Hours: 6 a.m.-11 p.m. daily
Cost: Free

Besides picnicking, there’s plenty to do at this 5.2-acre mega deck park. Kids can play at the children's park where there are numerous structures for climbing, you can splash in interactive fountains if you get hot and if you get bored, you can peruse the park’s reading and game room. If you don’t feel like packing a picnic, you can check out the food at the two restaurants on site or grab a snack from one of the many food trucks parked there from 11 to 3. But hold on, before you head out, you’re going to want to consider parking, or rather, lack thereof. Here’s a fun, solution: Ride the M-Line trolley from the Uptown area to the park. The free trolley runs 365 days a year and typically arrives at stops every 17-20 minutes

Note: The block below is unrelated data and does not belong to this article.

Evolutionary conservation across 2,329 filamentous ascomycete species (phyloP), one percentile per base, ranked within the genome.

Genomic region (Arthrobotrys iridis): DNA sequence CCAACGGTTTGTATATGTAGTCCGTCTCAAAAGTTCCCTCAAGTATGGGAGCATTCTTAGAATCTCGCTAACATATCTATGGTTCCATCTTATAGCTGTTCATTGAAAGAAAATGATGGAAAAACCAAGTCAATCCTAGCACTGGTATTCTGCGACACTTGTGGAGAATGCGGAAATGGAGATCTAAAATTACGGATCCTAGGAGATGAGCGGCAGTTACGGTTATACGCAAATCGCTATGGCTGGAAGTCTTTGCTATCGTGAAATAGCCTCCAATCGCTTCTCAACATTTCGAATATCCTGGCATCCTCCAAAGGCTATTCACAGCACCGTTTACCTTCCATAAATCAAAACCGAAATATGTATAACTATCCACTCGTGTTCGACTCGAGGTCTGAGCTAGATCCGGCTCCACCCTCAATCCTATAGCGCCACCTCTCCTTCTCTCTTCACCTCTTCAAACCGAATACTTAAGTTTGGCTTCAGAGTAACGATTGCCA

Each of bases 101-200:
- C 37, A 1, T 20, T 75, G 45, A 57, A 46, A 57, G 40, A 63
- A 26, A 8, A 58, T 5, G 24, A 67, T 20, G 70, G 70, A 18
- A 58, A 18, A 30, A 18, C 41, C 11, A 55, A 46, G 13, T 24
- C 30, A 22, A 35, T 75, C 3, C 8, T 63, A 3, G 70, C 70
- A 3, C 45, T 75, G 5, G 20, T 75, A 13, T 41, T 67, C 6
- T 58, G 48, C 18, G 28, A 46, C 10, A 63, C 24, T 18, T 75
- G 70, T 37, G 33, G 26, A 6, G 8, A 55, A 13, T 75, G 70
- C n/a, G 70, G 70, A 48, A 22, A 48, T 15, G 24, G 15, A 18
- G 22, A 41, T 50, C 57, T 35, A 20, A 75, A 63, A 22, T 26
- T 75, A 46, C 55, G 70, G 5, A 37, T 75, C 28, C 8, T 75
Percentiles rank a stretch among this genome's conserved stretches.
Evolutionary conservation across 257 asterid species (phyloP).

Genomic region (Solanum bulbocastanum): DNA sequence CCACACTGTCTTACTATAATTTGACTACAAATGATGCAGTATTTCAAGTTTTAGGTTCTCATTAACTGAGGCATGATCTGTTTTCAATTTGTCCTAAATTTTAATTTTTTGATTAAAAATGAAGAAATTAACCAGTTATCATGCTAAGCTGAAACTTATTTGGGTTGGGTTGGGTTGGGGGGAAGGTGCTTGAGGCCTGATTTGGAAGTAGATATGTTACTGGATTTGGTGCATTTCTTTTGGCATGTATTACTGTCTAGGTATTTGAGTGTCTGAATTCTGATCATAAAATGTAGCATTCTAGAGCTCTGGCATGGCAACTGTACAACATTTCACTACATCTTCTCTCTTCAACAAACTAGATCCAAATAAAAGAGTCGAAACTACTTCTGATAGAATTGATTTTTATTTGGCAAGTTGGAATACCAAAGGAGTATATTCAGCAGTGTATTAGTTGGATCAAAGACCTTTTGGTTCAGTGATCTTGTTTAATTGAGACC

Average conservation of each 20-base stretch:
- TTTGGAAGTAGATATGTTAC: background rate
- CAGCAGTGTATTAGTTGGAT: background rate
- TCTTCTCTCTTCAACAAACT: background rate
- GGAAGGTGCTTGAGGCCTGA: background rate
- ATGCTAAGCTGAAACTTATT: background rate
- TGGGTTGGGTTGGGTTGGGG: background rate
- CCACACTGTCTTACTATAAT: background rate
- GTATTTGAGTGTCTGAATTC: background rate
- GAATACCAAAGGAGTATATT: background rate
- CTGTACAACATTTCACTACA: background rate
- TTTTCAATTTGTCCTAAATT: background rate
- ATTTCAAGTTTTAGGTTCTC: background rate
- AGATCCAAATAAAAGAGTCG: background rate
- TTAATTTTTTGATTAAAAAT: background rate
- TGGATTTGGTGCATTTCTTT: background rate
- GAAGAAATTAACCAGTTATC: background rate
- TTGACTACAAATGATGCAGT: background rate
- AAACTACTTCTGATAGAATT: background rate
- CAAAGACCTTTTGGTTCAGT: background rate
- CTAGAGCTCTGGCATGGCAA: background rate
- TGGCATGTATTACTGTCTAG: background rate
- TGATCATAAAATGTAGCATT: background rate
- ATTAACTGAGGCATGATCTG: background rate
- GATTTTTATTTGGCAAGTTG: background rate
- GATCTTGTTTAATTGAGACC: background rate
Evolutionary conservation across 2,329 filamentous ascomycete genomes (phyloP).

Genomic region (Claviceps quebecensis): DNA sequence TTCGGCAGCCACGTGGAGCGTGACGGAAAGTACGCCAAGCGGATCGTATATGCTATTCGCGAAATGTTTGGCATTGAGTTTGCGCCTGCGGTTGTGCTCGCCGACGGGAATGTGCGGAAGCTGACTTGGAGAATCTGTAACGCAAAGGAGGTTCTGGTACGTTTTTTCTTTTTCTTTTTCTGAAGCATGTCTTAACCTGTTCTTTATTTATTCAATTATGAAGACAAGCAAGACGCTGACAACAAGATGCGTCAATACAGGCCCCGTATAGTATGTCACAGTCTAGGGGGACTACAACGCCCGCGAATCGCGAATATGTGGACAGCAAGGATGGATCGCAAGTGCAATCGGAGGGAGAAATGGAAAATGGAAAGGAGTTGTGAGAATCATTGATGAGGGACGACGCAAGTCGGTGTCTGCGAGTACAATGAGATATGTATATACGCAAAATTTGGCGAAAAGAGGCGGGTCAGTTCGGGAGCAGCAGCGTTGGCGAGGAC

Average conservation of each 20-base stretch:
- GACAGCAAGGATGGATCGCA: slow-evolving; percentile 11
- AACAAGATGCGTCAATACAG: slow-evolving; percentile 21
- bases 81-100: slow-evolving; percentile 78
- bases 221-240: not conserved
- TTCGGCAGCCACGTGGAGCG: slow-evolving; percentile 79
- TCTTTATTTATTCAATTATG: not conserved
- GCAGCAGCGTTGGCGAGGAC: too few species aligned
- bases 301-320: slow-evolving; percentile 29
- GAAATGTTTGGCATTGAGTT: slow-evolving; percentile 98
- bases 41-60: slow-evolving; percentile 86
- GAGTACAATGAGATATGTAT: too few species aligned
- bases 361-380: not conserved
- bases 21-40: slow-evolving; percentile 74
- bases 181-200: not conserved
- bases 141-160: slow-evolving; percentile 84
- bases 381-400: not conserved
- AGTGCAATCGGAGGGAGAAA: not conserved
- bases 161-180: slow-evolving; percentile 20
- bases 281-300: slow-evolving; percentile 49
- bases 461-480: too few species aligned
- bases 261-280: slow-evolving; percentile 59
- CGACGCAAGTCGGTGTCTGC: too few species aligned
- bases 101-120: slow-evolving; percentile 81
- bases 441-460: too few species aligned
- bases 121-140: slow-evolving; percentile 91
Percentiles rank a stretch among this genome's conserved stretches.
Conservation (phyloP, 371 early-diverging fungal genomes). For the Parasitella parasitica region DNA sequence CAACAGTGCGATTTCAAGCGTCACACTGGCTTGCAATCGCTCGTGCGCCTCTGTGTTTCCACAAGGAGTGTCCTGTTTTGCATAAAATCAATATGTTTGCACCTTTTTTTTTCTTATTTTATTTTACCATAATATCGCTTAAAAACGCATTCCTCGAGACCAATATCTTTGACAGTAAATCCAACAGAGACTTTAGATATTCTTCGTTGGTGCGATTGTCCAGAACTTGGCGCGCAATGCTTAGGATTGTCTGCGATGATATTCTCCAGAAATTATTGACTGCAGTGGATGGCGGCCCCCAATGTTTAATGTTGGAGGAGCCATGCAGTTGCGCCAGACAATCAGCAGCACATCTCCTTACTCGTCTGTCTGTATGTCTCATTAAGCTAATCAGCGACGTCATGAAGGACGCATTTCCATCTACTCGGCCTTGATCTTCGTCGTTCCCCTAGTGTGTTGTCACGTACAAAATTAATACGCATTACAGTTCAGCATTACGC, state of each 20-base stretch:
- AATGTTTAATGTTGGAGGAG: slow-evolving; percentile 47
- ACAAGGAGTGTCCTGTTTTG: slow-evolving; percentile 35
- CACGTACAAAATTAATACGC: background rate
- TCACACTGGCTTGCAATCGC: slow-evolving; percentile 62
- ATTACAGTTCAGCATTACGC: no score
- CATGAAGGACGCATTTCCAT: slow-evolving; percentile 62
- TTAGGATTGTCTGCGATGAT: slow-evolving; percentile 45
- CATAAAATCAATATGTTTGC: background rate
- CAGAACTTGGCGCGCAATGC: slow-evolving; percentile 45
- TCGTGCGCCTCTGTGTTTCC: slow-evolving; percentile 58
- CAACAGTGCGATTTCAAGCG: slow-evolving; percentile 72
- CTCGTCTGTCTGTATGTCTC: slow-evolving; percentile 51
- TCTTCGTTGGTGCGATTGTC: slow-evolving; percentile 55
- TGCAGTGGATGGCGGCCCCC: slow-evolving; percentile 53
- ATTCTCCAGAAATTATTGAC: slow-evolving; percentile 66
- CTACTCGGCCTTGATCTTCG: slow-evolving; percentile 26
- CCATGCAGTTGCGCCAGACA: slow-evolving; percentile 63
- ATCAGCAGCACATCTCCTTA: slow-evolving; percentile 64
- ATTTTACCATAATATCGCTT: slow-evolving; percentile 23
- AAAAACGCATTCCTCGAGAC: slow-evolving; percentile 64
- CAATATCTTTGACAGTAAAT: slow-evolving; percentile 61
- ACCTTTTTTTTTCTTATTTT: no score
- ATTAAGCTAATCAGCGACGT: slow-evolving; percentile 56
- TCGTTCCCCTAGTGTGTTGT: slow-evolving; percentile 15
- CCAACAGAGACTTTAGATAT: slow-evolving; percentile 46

Where: 521 E. Lawther Dr., Dallas
Hours: Tuesday- Saturday noon – 6 p.m., Closed Sunday and Monday
Cost: Free

White Rock Lake is the go-to place for those who treat picnicking as a sport. There are lots of parks, piers, points and hills around this 1,015-acre city lake, so there is no shortage of places to lay your blanket. One often overlooked area is the Bath House Cultural Center. Located on the east side of the lake, this funky little Art Deco structure was built in 1930 when swimming was allowed at White Rock Lake. Today, the building no longer serves as a bath house, but instead, it houses a gallery and a black box theater. There's ample parking, picnic tables and even a few grills. Add the mature trees and beautiful shoreline and you've got the makings for a perfect afternoon picnic.


RK2 Photography

Where: 3220 Botanic Garden Blvd., Fort Worth
Hours: Open daily 8 a.m.- 6 p.m. Closed Thanksgiving and Christmas
Cost: $0-$12 (Free admission on Juneteenth, June 19)